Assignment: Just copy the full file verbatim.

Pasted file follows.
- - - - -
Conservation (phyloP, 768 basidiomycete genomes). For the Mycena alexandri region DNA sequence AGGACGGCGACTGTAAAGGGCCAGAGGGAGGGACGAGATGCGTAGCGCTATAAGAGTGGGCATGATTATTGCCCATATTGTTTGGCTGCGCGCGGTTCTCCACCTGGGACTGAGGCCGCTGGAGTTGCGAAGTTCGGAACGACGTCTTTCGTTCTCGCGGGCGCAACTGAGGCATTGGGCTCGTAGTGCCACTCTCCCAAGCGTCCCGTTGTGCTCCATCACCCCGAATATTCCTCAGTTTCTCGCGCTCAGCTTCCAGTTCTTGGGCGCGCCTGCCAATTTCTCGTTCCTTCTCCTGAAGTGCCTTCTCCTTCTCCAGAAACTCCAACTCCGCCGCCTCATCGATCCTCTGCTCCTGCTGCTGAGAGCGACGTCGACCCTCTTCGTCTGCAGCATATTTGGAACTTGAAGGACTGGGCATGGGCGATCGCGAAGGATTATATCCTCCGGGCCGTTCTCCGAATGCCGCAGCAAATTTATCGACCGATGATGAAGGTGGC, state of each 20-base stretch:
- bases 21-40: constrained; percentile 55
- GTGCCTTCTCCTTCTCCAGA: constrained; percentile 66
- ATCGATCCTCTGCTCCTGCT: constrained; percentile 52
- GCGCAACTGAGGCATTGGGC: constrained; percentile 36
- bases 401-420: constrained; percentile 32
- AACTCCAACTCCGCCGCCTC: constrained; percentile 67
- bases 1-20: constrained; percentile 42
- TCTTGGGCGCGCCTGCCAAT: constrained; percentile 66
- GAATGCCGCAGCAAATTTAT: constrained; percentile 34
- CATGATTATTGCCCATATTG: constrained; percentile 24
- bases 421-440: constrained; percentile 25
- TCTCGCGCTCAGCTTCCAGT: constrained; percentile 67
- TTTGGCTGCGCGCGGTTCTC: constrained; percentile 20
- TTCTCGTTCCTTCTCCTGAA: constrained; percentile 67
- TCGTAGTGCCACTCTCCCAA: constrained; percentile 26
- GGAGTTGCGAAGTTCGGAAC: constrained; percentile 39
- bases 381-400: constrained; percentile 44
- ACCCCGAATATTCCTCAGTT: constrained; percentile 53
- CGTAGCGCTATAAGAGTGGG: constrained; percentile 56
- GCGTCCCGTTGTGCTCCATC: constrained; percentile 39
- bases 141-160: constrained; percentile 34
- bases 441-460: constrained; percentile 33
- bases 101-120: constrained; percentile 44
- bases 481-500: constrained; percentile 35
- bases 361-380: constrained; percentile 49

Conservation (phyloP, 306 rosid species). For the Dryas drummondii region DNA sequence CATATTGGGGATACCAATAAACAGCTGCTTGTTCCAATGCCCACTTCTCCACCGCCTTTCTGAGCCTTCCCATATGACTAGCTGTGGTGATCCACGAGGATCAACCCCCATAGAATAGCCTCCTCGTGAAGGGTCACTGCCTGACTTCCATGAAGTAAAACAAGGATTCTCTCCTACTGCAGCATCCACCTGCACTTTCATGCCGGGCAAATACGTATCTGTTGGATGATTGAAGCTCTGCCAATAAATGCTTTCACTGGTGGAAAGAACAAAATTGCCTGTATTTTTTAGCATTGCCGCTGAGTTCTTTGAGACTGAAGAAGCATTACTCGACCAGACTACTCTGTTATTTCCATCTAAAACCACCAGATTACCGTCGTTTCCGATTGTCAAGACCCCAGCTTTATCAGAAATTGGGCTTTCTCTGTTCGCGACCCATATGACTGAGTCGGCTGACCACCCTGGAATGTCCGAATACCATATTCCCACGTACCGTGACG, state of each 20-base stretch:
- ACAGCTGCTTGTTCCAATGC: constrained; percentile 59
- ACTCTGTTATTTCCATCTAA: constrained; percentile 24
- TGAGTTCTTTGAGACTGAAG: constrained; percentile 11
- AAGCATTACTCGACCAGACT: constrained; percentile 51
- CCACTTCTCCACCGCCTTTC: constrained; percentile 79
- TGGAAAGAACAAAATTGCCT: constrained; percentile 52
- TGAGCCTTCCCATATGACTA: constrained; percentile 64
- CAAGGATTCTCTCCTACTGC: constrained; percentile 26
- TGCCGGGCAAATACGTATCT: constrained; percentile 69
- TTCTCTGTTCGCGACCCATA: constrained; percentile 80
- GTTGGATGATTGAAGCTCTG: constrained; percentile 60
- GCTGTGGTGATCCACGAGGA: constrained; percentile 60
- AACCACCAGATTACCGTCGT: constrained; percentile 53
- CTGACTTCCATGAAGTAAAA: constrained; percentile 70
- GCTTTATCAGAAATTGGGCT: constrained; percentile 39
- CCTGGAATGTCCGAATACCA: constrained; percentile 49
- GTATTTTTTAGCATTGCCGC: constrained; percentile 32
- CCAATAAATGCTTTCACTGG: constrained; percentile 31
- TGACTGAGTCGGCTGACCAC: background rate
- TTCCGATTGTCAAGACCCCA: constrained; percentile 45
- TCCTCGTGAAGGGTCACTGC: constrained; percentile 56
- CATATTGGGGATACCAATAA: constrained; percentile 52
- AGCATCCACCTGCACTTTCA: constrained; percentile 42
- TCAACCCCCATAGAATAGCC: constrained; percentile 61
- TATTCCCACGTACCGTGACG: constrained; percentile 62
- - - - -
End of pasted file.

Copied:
Conservation (phyloP, 768 basidiomycete genomes). For the Mycena alexandri region DNA sequence AGGACGGCGACTGTAAAGGGCCAGAGGGAGGGACGAGATGCGTAGCGCTATAAGAGTGGGCATGATTATTGCCCATATTGTTTGGCTGCGCGCGGTTCTCCACCTGGGACTGAGGCCGCTGGAGTTGCGAAGTTCGGAACGACGTCTTTCGTTCTCGCGGGCGCAACTGAGGCATTGGGCTCGTAGTGCCACTCTCCCAAGCGTCCCGTTGTGCTCCATCACCCCGAATATTCCTCAGTTTCTCGCGCTCAGCTTCCAGTTCTTGGGCGCGCCTGCCAATTTCTCGTTCCTTCTCCTGAAGTGCCTTCTCCTTCTCCAGAAACTCCAACTCCGCCGCCTCATCGATCCTCTGCTCCTGCTGCTGAGAGCGACGTCGACCCTCTTCGTCTGCAGCATATTTGGAACTTGAAGGACTGGGCATGGGCGATCGCGAAGGATTATATCCTCCGGGCCGTTCTCCGAATGCCGCAGCAAATTTATCGACCGATGATGAAGGTGGC, state of each 20-base stretch:
- bases 21-40: constrained; percentile 55
- GTGCCTTCTCCTTCTCCAGA: constrained; percentile 66
- ATCGATCCTCTGCTCCTGCT: constrained; percentile 52
- GCGCAACTGAGGCATTGGGC: constrained; percentile 36
- bases 401-420: constrained; percentile 32
- AACTCCAACTCCGCCGCCTC: constrained; percentile 67
- bases 1-20: constrained; percentile 42
- TCTTGGGCGCGCCTGCCAAT: constrained; percentile 66
- GAATGCCGCAGCAAATTTAT: constrained; percentile 34
- CATGATTATTGCCCATATTG: constrained; percentile 24
- bases 421-440: constrained; percentile 25
- TCTCGCGCTCAGCTTCCAGT: constrained; percentile 67
- TTTGGCTGCGCGCGGTTCTC: constrained; percentile 20
- TTCTCGTTCCTTCTCCTGAA: constrained; percentile 67
- TCGTAGTGCCACTCTCCCAA: constrained; percentile 26
- GGAGTTGCGAAGTTCGGAAC: constrained; percentile 39
- bases 381-400: constrained; percentile 44
- ACCCCGAATATTCCTCAGTT: constrained; percentile 53
- CGTAGCGCTATAAGAGTGGG: constrained; percentile 56
- GCGTCCCGTTGTGCTCCATC: constrained; percentile 39
- bases 141-160: constrained; percentile 34
- bases 441-460: constrained; percentile 33
- bases 101-120: constrained; percentile 44
- bases 481-500: constrained; percentile 35
- bases 361-380: constrained; percentile 49

Conservation (phyloP, 306 rosid species). For the Dryas drummondii region DNA sequence CATATTGGGGATACCAATAAACAGCTGCTTGTTCCAATGCCCACTTCTCCACCGCCTTTCTGAGCCTTCCCATATGACTAGCTGTGGTGATCCACGAGGATCAACCCCCATAGAATAGCCTCCTCGTGAAGGGTCACTGCCTGACTTCCATGAAGTAAAACAAGGATTCTCTCCTACTGCAGCATCCACCTGCACTTTCATGCCGGGCAAATACGTATCTGTTGGATGATTGAAGCTCTGCCAATAAATGCTTTCACTGGTGGAAAGAACAAAATTGCCTGTATTTTTTAGCATTGCCGCTGAGTTCTTTGAGACTGAAGAAGCATTACTCGACCAGACTACTCTGTTATTTCCATCTAAAACCACCAGATTACCGTCGTTTCCGATTGTCAAGACCCCAGCTTTATCAGAAATTGGGCTTTCTCTGTTCGCGACCCATATGACTGAGTCGGCTGACCACCCTGGAATGTCCGAATACCATATTCCCACGTACCGTGACG, state of each 20-base stretch:
- ACAGCTGCTTGTTCCAATGC: constrained; percentile 59
- ACTCTGTTATTTCCATCTAA: constrained; percentile 24
- TGAGTTCTTTGAGACTGAAG: constrained; percentile 11
- AAGCATTACTCGACCAGACT: constrained; percentile 51
- CCACTTCTCCACCGCCTTTC: constrained; percentile 79
- TGGAAAGAACAAAATTGCCT: constrained; percentile 52
- TGAGCCTTCCCATATGACTA: constrained; percentile 64
- CAAGGATTCTCTCCTACTGC: constrained; percentile 26
- TGCCGGGCAAATACGTATCT: constrained; percentile 69
- TTCTCTGTTCGCGACCCATA: constrained; percentile 80
- GTTGGATGATTGAAGCTCTG: constrained; percentile 60
- GCTGTGGTGATCCACGAGGA: constrained; percentile 60
- AACCACCAGATTACCGTCGT: constrained; percentile 53
- CTGACTTCCATGAAGTAAAA: constrained; percentile 70
- GCTTTATCAGAAATTGGGCT: constrained; percentile 39
- CCTGGAATGTCCGAATACCA: constrained; percentile 49
- GTATTTTTTAGCATTGCCGC: constrained; percentile 32
- CCAATAAATGCTTTCACTGG: constrained; percentile 31
- TGACTGAGTCGGCTGACCAC: background rate
- TTCCGATTGTCAAGACCCCA: constrained; percentile 45
- TCCTCGTGAAGGGTCACTGC: constrained; percentile 56
- CATATTGGGGATACCAATAA: constrained; percentile 52
- AGCATCCACCTGCACTTTCA: constrained; percentile 42
- TCAACCCCCATAGAATAGCC: constrained; percentile 61
- TATTCCCACGTACCGTGACG: constrained; percentile 62